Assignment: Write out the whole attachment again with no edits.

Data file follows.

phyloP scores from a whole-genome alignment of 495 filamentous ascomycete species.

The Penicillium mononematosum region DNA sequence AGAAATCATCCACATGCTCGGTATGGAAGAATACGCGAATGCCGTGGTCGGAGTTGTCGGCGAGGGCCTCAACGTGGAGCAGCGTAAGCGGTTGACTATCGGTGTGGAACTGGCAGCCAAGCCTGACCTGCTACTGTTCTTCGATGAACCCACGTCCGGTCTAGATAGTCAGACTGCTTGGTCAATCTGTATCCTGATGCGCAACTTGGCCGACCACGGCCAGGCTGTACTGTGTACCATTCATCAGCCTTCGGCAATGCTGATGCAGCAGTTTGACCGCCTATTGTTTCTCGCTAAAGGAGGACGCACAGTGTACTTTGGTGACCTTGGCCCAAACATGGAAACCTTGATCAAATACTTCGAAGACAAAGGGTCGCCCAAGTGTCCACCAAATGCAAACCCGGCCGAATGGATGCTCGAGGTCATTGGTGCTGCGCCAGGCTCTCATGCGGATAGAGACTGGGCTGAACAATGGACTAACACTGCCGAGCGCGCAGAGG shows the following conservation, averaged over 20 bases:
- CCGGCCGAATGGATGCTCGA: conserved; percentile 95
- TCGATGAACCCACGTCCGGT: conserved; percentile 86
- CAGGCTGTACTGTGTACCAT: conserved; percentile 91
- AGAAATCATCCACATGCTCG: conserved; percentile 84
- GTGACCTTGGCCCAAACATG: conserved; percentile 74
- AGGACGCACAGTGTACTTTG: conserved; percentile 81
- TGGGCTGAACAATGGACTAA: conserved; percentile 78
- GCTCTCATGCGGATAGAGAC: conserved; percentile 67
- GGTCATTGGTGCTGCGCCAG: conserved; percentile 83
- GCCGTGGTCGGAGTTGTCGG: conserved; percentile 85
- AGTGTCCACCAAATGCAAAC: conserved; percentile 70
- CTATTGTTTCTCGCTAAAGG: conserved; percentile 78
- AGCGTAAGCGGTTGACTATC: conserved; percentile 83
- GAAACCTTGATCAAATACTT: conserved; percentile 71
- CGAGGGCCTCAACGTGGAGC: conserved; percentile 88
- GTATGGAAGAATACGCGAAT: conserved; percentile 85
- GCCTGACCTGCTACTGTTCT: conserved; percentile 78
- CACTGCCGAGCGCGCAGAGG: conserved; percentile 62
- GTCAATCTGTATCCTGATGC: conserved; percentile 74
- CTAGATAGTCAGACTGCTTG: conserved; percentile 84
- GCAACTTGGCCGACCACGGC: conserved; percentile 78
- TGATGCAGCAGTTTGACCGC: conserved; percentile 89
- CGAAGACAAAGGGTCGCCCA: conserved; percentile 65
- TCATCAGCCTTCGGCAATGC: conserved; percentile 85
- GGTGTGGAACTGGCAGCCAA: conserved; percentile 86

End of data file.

phyloP scores from a whole-genome alignment of 495 filamentous ascomycete species.

The Penicillium mononematosum region DNA sequence AGAAATCATCCACATGCTCGGTATGGAAGAATACGCGAATGCCGTGGTCGGAGTTGTCGGCGAGGGCCTCAACGTGGAGCAGCGTAAGCGGTTGACTATCGGTGTGGAACTGGCAGCCAAGCCTGACCTGCTACTGTTCTTCGATGAACCCACGTCCGGTCTAGATAGTCAGACTGCTTGGTCAATCTGTATCCTGATGCGCAACTTGGCCGACCACGGCCAGGCTGTACTGTGTACCATTCATCAGCCTTCGGCAATGCTGATGCAGCAGTTTGACCGCCTATTGTTTCTCGCTAAAGGAGGACGCACAGTGTACTTTGGTGACCTTGGCCCAAACATGGAAACCTTGATCAAATACTTCGAAGACAAAGGGTCGCCCAAGTGTCCACCAAATGCAAACCCGGCCGAATGGATGCTCGAGGTCATTGGTGCTGCGCCAGGCTCTCATGCGGATAGAGACTGGGCTGAACAATGGACTAACACTGCCGAGCGCGCAGAGG shows the following conservation, averaged over 20 bases:
- CCGGCCGAATGGATGCTCGA: conserved; percentile 95
- TCGATGAACCCACGTCCGGT: conserved; percentile 86
- CAGGCTGTACTGTGTACCAT: conserved; percentile 91
- AGAAATCATCCACATGCTCG: conserved; percentile 84
- GTGACCTTGGCCCAAACATG: conserved; percentile 74
- AGGACGCACAGTGTACTTTG: conserved; percentile 81
- TGGGCTGAACAATGGACTAA: conserved; percentile 78
- GCTCTCATGCGGATAGAGAC: conserved; percentile 67
- GGTCATTGGTGCTGCGCCAG: conserved; percentile 83
- GCCGTGGTCGGAGTTGTCGG: conserved; percentile 85
- AGTGTCCACCAAATGCAAAC: conserved; percentile 70
- CTATTGTTTCTCGCTAAAGG: conserved; percentile 78
- AGCGTAAGCGGTTGACTATC: conserved; percentile 83
- GAAACCTTGATCAAATACTT: conserved; percentile 71
- CGAGGGCCTCAACGTGGAGC: conserved; percentile 88
- GTATGGAAGAATACGCGAAT: conserved; percentile 85
- GCCTGACCTGCTACTGTTCT: conserved; percentile 78
- CACTGCCGAGCGCGCAGAGG: conserved; percentile 62
- GTCAATCTGTATCCTGATGC: conserved; percentile 74
- CTAGATAGTCAGACTGCTTG: conserved; percentile 84
- GCAACTTGGCCGACCACGGC: conserved; percentile 78
- TGATGCAGCAGTTTGACCGC: conserved; percentile 89
- CGAAGACAAAGGGTCGCCCA: conserved; percentile 65
- TCATCAGCCTTCGGCAATGC: conserved; percentile 85
- GGTGTGGAACTGGCAGCCAA: conserved; percentile 86